Last Wednesday, in my third week as a staff writer at The Coastal Courier, I broke a story about Georgia’s Midway Police Department shutting down a lemonade stand run by young girls.
“Lemonade stand operation goes sour” was a hit. It riled the community, instigating more than 18 callers to contact the paper’s “Sound Off” line, and I took calls from at least three people who wanted to donate money or Splash in the ‘Boro tickets to the family of four.
This morning, I learned that the local TV markets adapted the story for themselves. Savannah ABC/Fox affiliate WJCL picked up the story this week and ran it complete with footage and expanded comments from Chief of Police Kelli Morningstar. They’ve even done a follow-up, and it seems that since their audience is larger than ours, they’ve stirred up even more ruckus.
I’ve heard (but have no been able to confirm, since we don’t have a TV in the office) that CNN and “Fox and Friends” picked up the story this morning, and I’m eager to see where it goes in the future. But at the same time, I want my small-town paper, The Coastal Courier, to get the credit for breaking this story. Without a Facebook tip from the girls’ mother, Amy Roberts, and my diligent investigating, it seems that no one would know this little slice of life.
I have a couple more tidbits about the article that I would like to share, since it’s taken off in such a big way:
- It may sound snarky, but I broke the story, and I’d like to reiterate that. Mine was published on July 6, and WJCL’s first online mention of it is July 13.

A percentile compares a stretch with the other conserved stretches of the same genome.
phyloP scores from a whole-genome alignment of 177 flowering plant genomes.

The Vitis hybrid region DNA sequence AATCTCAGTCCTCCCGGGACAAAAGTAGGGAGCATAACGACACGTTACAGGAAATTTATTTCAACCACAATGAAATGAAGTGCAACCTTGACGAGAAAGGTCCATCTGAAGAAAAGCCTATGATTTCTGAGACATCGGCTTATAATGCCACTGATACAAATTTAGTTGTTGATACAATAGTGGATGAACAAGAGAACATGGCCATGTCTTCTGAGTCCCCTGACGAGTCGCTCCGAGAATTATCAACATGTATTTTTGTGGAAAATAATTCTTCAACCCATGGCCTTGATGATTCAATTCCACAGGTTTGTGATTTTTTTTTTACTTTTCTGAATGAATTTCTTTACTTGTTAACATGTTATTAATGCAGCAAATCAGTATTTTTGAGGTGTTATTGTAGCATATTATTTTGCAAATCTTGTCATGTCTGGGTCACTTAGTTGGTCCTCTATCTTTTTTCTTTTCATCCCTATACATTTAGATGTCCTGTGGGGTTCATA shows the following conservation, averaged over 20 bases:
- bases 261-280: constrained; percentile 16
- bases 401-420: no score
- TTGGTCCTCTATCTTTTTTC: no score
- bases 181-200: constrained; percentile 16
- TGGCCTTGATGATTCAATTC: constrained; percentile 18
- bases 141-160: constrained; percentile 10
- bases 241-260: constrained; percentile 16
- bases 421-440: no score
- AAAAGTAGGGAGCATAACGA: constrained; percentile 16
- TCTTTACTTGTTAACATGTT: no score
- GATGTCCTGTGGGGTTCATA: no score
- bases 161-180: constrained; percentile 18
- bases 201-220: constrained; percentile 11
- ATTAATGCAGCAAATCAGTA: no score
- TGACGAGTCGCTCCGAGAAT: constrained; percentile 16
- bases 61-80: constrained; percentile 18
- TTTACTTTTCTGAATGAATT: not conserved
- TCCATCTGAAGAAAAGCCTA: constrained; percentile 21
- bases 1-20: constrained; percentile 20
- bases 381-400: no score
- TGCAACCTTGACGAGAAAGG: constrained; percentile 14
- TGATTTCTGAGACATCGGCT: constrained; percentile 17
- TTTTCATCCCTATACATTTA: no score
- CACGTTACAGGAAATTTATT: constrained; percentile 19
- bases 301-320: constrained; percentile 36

- Kudos to reporter Maura Kennedy. She cracked Morningstar’s shell and got her to explain herself more fully. Perhaps she realized after reading my story that speaking openly with the media is the best way to get your point of view across. When I spoke with Morningstar last week, she seemed very reluctant to speak about the topic. It was hard to get too much more than a yes or no answer out of her, and I even asked her if she had anything else she wanted to share or clarify. Her answer? “No ma’am.”
- While we’ve received great feedback in support of the girls, some have written scathing letters accusing involved reporters of bias. I’m not out to speak on behalf of anyone else who has taken on this story, but I know that I pride myself on presenting both sides. My piece has accounts from both the mother and the officer, as well as support from many in county permitting offices that explains why the police were justified in taking action. While I ended my story with an opinionated quote, I took great caution to present the entire story without bias and objectively.